A recent post by the American Civil Liberties Union (ACLU) has drawn the attention of the public to a social media aggregation platform being used by law enforcement agencies to monitor protesters and activists. The platform ‘Geofeedia’ serves a wide variety of public private and public sector clients with over 500 law enforcement and public safety agencies across the US. Geofeedia offers real time monitoring of posts, photos, and live broadcast on Facebook, Twitter, Instagram, Vine and other social media sites, and sort them by location.
Although this platform is essential and profitable for law enforcement and public safety especially in times of crisis, there are worries as expressed by civil liberties advocates that such services could be misused to disrupt legal protests and possibly create a documentation on protesters.
In response to this revelations and request from ACLU, Facebook terminated Geofeedia’s access to Facebook’s Topic Feed API and the Instragrams API on September 19 and Twitter also suspended Geofeedia’s commercial access to Twitter data but Geofeedia is not the only platform for such monitoring.
ACLU is therefore requesting social media companies to do these:
- Not provide data access to developers who have law enforcement clients and allow their product to be used for surveillance,
- Adopt clear, public, and transparent policies to prohibit developers from exploiting user data for surveillance purposes, and
- Institute human and technical auditing mechanisms to identify potential violations of this policy and take swift action when they do.
Facebook’s most senior representative in Brazil has been arrested after subsidiary WhatsApp did not comply with an access request forcing it to reveal messages related to a suspected drug-trafficking ring.
Regional VP of the social network, Diego Dzodan, was cuffed at Garulhos airport yesterday after the messaging firm failed to accede to the court order for over a month.
“In the face of repeated non-compliance, the judge Marcel Maia ordered the arrest of a representative of the company in Brazil, Mr Diego Dzodan for obstructing the police investigation,” a court spokesman wrote in an email to The Guardian.
The arrest is yet another example of the courts getting it wrong on technology – this time on two counts.
First, WhatsApp is run as a separate company from Facebook, and secondly it operates end-to-end encryption with the keys stored on users’ devices rather than a centralized server, meaning it couldn’t reveal the content of messages even if it wanted. Continue reading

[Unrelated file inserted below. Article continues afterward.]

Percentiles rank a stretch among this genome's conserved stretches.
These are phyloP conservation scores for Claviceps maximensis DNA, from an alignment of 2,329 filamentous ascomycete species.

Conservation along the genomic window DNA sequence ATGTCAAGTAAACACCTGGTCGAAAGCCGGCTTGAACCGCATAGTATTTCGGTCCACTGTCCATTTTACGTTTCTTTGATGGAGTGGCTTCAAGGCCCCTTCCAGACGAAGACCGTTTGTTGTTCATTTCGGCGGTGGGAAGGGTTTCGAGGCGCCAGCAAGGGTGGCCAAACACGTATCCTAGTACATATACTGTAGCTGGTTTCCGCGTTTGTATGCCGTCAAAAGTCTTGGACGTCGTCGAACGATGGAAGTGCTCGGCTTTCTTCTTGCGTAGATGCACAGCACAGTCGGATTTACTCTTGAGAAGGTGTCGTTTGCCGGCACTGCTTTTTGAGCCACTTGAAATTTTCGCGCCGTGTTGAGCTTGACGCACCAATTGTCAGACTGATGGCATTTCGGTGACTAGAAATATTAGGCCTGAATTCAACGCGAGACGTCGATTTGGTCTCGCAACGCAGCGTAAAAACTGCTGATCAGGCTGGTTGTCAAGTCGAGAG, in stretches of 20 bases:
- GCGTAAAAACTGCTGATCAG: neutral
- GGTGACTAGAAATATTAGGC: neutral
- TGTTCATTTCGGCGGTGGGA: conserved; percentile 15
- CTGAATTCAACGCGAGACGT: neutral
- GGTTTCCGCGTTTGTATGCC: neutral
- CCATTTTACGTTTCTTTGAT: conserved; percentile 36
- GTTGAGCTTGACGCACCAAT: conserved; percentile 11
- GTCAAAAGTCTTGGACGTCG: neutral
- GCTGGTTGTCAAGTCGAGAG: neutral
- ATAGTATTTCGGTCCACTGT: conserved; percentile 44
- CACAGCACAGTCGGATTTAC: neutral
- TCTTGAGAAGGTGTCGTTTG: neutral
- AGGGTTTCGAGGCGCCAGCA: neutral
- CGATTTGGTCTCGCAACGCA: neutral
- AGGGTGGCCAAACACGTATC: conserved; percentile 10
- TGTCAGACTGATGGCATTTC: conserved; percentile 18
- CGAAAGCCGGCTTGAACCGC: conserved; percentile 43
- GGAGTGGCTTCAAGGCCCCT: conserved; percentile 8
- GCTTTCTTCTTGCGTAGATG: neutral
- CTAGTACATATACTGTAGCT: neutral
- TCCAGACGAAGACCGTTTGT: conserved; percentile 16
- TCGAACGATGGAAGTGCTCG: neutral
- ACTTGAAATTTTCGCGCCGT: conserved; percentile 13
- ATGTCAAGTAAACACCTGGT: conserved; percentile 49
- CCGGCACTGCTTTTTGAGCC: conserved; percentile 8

Reflecting the growing number of internet of things (IoT) devices hitting the market without adequate protection, researchers have succeeded in hacking a Motorola Focus 73 outdoor security camera.
The crew at Context Information Security were able to gain access to a home network’s Wi-Fi password, obtaining full control of the pan-tilt-zoom controls and redirecting the video feed and movement alerts.
“This is one more example of an IoT product getting to market with little attention being paid to security,” said Neil Biggs, head of research at Context, in a blog. “The benefits of these security cameras are clear but it rather defeats the object if they are also open to compromise. The message is clear; companies wanting to get on the IoT bandwagon need to design in security from the outset.” Continue reading
Apple has raised concerns about the UK’s draft Investigatory Powers Bill.
The proposed law aims to overhaul rules governing the way the authorities can access people’s communications.
The US-based firm has passed on its thoughts to a parliamentary committee scrutinising the legislation.
It focuses on three issues: encryption, the possibility of having to hack its own products, and the precedent it would set by agreeing to comply with UK-issued warrants.
The BBC has also learned that Microsoft, Facebook, Google, Yahoo and Twitter have also filed their own responses to the committee, which will publish the details in due course.
None of the companies have disclosed what they have said.
However, a spokesman for Microsoft commented: “The legislation must avoid conflicts with the laws of other nations and contribute to a system where like-minded governments work together, not in competition, to keep people more secure. We appreciate the government’s willingness to engage in an open debate and will continue to advocate for a system that is workable on a global basis.” Continue reading